each other and of why they seem to have occurred when and as they did.
Since our vocabulary is in part instrumental, it will be rich. But we are
not obliged to reduce “Enlightenment” to a single set of concepts, or to
depict “The Enlightenment” as a unified historical process. To any of the
questions we pose to ourselves, there may be more than one set of answers;
history, after all, is like that.
object of the exercise, then, is to find ways in which the word “enlightened”
may be used, and may have been in use, to describe things happening in
1680-1790; to find processes going on to which we may apply the term “Enlightenment”
if—as seems probable—it was not then in use. None of this implies a search
for The Enlightenment, and if we elect to use the word we must be accountable
for our use of it. Some of the processes we describe will be hypothetical,
in the sense that we say it makes sense to imagine and describe things
in this way and must justify ourselves by showing that it continues to
do so. We are not required to populate the historical landscape with a
ballet of semi-visible dinosaurs.
power of reification, and of the definite article to induce and impose
reification, is, however, very considerable among historians, as among
other language-using humans. There are moments when Professor Emerson seems
to me so far its victim that he takes my explicit statements that I am
not reifying “Enlightenments” as evidence that I am reifying them, but
in the wrong way. Thus he says that I offer a “location of a specific time
and place at which the Enlightenment may be said to begin in Europe—at Utrecht
in 1713.” Now even with the most charitable interpretation of the words
“may be said,” this is precisely what I am not doing. Since I do not hold
that there existed any such thing as “the Enlightenment,” I cannot offer
any “specific time and place” at which it could begin. What I do offer
is a contemporary concept of civility in Europe which associates it with
a plurality of states exchanging goods, manners, and ideas with one another;
I show this concept set out in the writings of Hume, Robertson, Smith,
and Gibbon, and I show how it was associated with the defeat of the “universal
monarchy” attributed to Louis XIV. I suggest that it is instrumentally
useful to imagine a “Utrecht Enlightenment”—“a” does not mean “the”—between
1714 and 1789, existing in the minds of some Enlightened writers and worth
employing in our own thinking. At the same time I point out that Voltaire
attributed something very like Enlightenment to that same universal monarchy
and its effects upon Europe, and that Hume
wrote an essay navigating between the two theses. I am more interested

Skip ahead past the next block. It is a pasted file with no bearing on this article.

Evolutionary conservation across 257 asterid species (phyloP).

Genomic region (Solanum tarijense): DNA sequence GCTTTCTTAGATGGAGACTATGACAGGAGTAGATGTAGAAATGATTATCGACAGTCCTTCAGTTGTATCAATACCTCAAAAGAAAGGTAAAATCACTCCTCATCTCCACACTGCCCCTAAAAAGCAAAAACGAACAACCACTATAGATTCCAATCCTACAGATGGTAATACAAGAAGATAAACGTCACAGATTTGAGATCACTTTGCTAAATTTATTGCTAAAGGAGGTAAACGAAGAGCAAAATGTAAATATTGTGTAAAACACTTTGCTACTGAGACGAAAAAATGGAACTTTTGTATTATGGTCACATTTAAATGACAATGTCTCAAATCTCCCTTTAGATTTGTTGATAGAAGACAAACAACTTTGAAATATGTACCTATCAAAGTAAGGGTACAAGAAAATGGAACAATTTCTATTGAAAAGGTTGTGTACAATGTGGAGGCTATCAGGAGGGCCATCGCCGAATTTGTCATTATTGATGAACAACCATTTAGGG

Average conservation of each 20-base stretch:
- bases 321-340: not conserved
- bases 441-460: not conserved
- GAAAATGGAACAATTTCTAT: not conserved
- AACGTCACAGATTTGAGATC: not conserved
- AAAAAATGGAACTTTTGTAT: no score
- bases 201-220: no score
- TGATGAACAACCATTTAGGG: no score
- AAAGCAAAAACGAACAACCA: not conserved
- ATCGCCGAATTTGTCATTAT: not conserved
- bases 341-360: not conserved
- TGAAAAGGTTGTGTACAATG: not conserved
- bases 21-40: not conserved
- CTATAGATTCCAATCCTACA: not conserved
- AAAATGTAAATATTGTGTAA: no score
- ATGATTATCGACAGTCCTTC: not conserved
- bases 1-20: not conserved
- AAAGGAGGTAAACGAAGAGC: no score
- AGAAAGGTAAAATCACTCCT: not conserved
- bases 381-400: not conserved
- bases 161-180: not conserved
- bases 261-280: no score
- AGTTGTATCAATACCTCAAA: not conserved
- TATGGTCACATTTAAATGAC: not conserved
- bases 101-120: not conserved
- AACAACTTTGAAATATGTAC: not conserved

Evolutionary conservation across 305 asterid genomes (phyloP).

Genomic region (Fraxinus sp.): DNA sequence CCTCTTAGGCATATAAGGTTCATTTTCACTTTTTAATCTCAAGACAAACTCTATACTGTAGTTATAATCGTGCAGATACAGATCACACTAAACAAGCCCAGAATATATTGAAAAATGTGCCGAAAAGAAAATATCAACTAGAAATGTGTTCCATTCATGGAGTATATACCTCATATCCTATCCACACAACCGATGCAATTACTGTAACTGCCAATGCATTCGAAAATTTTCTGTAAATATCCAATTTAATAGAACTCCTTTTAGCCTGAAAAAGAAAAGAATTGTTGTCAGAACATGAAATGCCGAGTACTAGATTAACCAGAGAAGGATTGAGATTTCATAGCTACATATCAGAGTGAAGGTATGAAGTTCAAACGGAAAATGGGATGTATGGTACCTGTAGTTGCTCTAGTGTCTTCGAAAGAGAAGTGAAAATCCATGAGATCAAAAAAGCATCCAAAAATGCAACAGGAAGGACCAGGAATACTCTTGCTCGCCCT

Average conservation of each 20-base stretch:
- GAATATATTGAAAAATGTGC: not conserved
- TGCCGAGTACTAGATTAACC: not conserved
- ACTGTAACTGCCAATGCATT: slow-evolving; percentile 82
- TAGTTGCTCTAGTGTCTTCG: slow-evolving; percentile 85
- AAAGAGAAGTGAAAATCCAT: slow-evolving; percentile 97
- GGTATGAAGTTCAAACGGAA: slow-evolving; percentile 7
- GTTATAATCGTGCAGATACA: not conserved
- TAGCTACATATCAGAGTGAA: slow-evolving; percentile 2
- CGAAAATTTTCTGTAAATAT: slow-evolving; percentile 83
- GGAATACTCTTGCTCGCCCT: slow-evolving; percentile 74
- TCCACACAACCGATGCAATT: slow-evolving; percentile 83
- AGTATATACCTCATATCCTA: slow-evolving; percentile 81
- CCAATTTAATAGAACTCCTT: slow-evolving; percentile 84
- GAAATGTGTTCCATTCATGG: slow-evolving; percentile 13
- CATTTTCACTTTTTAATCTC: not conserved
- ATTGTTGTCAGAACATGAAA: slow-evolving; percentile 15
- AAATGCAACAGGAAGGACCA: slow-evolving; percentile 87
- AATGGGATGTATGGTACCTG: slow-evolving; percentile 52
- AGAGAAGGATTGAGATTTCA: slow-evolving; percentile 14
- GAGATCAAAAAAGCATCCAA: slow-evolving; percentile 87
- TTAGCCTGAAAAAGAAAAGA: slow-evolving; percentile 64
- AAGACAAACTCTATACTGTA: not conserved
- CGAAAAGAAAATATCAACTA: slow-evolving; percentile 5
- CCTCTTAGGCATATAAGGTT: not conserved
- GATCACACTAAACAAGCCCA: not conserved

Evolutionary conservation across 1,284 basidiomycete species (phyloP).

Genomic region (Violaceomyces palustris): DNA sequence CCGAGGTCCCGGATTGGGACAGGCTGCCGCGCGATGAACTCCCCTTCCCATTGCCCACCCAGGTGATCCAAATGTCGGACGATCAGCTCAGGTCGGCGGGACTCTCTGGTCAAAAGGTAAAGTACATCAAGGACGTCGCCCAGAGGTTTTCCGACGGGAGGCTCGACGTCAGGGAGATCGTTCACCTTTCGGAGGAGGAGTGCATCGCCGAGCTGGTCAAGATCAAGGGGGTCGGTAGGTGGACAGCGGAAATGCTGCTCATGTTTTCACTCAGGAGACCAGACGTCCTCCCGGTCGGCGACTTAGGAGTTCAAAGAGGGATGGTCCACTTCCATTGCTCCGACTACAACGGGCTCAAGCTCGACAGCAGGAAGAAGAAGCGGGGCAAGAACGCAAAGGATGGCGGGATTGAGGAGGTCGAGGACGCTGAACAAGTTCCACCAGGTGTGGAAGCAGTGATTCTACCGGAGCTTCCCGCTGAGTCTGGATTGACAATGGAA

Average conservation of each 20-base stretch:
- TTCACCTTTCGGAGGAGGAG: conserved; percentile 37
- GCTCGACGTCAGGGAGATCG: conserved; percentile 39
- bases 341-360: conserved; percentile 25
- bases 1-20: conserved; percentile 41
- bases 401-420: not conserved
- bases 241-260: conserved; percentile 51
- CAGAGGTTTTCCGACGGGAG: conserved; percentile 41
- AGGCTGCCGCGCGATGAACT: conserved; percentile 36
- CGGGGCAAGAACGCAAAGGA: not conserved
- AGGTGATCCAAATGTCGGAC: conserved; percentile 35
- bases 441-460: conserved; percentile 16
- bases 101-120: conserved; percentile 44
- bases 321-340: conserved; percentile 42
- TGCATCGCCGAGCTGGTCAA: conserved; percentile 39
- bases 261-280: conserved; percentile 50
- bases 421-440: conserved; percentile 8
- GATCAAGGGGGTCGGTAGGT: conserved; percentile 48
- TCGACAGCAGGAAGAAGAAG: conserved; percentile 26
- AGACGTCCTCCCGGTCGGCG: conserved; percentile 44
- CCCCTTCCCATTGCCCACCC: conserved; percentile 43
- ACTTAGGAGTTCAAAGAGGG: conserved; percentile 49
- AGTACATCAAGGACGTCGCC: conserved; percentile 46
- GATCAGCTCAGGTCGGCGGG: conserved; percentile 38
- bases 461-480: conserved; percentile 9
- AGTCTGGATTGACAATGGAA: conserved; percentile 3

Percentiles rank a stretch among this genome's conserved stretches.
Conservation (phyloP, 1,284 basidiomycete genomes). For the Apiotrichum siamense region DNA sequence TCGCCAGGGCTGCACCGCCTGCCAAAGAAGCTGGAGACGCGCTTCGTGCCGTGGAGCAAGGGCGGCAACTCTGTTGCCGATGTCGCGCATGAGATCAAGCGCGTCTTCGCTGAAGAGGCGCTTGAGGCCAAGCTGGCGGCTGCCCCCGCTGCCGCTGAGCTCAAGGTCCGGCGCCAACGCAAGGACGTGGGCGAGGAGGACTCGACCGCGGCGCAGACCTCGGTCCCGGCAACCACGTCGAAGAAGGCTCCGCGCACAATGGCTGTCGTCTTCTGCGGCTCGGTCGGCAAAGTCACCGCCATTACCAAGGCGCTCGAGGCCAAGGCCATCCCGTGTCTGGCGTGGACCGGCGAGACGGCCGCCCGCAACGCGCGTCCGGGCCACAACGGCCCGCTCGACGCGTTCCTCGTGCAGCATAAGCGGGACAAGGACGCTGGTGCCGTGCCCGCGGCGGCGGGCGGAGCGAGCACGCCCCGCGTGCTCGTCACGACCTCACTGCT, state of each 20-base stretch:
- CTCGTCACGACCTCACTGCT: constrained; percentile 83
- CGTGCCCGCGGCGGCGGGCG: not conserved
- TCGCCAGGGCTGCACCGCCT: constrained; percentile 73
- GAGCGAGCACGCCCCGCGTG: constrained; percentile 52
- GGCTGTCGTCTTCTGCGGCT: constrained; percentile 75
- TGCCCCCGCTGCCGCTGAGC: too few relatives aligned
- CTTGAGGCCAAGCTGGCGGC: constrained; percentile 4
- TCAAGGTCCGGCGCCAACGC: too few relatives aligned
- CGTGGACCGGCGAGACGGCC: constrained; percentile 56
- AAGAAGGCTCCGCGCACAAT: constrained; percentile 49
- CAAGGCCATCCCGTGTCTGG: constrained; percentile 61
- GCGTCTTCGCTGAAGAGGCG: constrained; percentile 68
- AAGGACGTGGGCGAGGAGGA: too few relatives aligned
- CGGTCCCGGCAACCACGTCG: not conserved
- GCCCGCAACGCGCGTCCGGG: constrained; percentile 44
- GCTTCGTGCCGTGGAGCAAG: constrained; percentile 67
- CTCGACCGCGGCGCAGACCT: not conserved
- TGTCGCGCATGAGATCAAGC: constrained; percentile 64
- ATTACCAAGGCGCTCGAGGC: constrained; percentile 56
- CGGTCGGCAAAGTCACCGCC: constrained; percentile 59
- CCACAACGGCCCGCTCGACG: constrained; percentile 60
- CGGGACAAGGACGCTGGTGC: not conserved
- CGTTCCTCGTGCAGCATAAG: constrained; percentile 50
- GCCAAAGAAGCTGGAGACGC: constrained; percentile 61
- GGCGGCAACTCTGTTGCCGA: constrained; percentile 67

in the existence of rival concepts of what we would term “Enlightenment,”
then and now, than in the absurd pursuit of the “time and place” at which
“it”—The Enlightenment—“may be said to begin.” The question is whether
Roger Emerson really believes I am engaged in the pursuit, and if so, why.
seeking to pluralize “Enlightenment,” and use the word to denote a diversity
of related phenomena, I employed the tactic of writing of a number of “Enlightenments”
supposed to exist in a number of contexts. Among these were “the Arminian
Enlightenment,” “the Parisian Enlightenment” (the one known to us all),
“the Utrecht Enlightenment” (far more a concept than a phenomenon), and
others mentioned in The Enlightenments of Edward Gibbon and its
successor. “The Scottish Enlightenment” enters my narrative later, for
the reason that Gibbon encountered anything that might be known by that
name only as the shaping of his Decline and Fall was affected by
the historical writings of Hume, Robertson, Smith, and Ferguson.
He wrote: “On this interesting subject, the progress of society in Europe,
a strong ray of philosophic light has broke from Scotland in our own time”
(Decline and Fall, ch. 61, n. 69).
It could be said here that he was writing about Enlightenment in Scotland
, but to say that he was writing about “the Scottish Enlightenment” would
be to put a further strain on language. He does not use the term, and there
is no sign that he thought of “it” as a concrete phenomenon or process.
Had he done so, Professor Emerson would be entitled to ask whether his
description of “it” was correct or adequate. I used the term, and Emerson
argues at length that I give a description of “it” which is neither.
it would have been better, or at least safer, to avoid prefixing the definite
article to the various “Enlightenments” I posited, since the fatal word
“the” was liable to induce in every case the sort of reification I am trying
to avoid. I hoped, I suppose, to use it to indicate that the word “Enlightenment”
could denote different though not incongruous phenomena in different contexts,
and that the insertion of an adjective between article and noun might indicate